In lieu of an abstract, here is a brief excerpt of the content:

 1The Officer Corps of the 18th (Royal Irish) Regiment The officer corps of the Royal Irish was neither distinctive nor unique in 1767, when the regiment arrived in Philadelphia. Before arriving in America, the regiment had been on garrison duty in Ireland for the previous decade and had not seen large-scale combat in that time. This chapter will give an overview of the officers, and the subsequent chapters will present the individual biographies of those who served with the regiment from 1767 through 1776. The establishment of the officer corps of each of the British marching regiments of foot was similar in 1767.Military historian John Houlding notes in his work Fit for Service that the term officer corps should be used advisedly.The eighteenth century had more of an officer class than a true officer corps, and as Houlding articulates, the officer class of the British Army was much more fluid than the contemporary Austrian, French, or Prussian officer corps.1 According to historian Alan Guy, in the British Army of the eighteenth century, peers and commoners shared the officers’ mess without the snobbery or friction of later periods : “For the time being, if a man was not already a member of polite society, his commission gave him entry, and the contemporary definition of the title of gentleman left ample latitude as to how social acceptability could be achieved.”2 A regiment in Britain or America was made up of twenty-seven commissioned line officers and four commissioned staff officers, whereas regiments in Ireland had but three staff officers in 1767. Quartermasters were not allowed on the Irish Establishment until January 1770.All regiments had a single warrant officer, the surgeon’s mate. It was usual practice for one or two of the company officers to also hold a staff position,  Protecting the Empire’s Frontier so a regiment would have fewer than thirty-two men filling those thirtytwo positions.When light infantry companies were authorized in 1771, an additional three officers were added to each regiment. Further augmentation of the regiments’ officer corps would not occur until after hostilities began in 1775. Regiments of horse, dragoons, dragoon guards, and foot guards as well as the Royal Artillery Regiment had establishments that differed from the seventy marching regiments of foot.A few infantry regiments had different structures, but the Royal Irish shared the same basic structure as most of the army’s seventy marching regiments of foot. Table 1.1 Establishment of the officer corps in regiments of foot stationed in America, 1767–1775 American American establishment establishment for a regiment of American for a regiment from August 1775 establishment of foot from through 1778, for a regiment of April 1770 excepting the 18th foot to April 1770 to May 1772 and 59th Regiments Colonel & captain 1 1 1 Lieutenant colonel & captain 1 1 1 Major & captain 1 1 1 Captain 6 7 9 Captain lieutenant1 1 1 1 Lieutenant 9 11 13 Ensign 8 8 10 Chaplain 1 1 1 Adjutant 1 1 1 Quartermaster 1 1 1 Surgeon 1 1 1 Mate 1 1 1 Total 32 35 41 1 After 25 May 1772, this officer would rank as a captain, and his commission would read “captain lieutenant & captain.” Table 1.1 shows the number of officers of each rank that the Royal Irish was authorized to have while in America. The colonel, lieutenant colonel, and major were the field officers of the regiment. Each commanded a company as well.The regiment was authorized to have a captain to command each of the other six companies (seven companies, as of 1770). Two subalterns were allowed for each company besides its  th e of f i c e r corp s of th e 18 th ( royal i ri sh ) re g i m e nt commander.The grenadier company (and after 1770, the light infantry company) was authorized two lieutenants. Each of the other companies had a lieutenant and an ensign.This allowed for eighteen such officers from 1767 through 1770 and twenty after that point.The exception was the colonel’s company, in which the regiment’s sole captain lieutenant replaced the lieutenant. General John Sebright’s company 1 colonel 1 captain lieutenant 1 ensign 1 adjutant 1 chaplain 1 surgeon 1 mate 2 sergeants 2 corporals 1 drummer 28 privates Lieutenant Colonel John Wilkins’s company 1 lieutenant colonel 1 lieutenant 1 ensign 2 sergeants 2 corporals 1 drummer 28 privates Major Henry Folliott...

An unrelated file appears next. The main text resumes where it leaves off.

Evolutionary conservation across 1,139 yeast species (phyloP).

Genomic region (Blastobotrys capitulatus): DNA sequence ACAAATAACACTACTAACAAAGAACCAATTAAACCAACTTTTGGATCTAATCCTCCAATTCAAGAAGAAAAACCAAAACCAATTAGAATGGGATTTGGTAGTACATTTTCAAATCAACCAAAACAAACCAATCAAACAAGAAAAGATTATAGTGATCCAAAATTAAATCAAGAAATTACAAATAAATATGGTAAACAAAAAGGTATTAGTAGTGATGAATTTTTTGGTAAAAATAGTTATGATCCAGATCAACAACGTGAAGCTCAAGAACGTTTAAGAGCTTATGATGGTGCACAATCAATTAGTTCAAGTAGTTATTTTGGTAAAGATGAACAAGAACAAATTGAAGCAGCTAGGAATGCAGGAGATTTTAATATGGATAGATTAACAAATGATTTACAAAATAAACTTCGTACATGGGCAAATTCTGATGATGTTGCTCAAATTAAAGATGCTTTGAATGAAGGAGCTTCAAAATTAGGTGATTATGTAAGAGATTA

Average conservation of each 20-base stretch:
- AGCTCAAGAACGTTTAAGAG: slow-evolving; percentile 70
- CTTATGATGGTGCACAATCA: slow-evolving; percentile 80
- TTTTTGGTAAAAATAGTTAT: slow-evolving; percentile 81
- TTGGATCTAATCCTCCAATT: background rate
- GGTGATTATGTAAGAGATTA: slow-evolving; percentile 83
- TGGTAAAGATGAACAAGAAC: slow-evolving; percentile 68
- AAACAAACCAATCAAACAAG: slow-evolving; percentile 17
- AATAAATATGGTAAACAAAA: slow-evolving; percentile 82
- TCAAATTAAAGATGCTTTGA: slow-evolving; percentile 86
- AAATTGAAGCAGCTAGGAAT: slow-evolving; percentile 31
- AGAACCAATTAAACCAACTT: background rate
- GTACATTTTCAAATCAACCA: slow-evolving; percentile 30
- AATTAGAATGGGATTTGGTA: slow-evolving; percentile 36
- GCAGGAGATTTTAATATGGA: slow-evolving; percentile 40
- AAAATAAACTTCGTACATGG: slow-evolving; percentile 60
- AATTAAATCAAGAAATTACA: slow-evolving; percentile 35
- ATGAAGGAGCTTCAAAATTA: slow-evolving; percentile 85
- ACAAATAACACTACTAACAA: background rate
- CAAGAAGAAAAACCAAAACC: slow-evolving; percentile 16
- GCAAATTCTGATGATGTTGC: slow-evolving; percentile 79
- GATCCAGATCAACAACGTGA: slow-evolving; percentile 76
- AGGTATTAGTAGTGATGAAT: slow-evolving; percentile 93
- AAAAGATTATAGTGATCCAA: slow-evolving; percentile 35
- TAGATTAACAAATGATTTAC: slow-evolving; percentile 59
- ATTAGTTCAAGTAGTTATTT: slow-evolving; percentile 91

Additional Information

Related ISBN
MARC Record
Launched on MUSE
Open Access
Back To Top

This website uses cookies to ensure you get the best experience on our website. Without cookies your experience may not be seamless.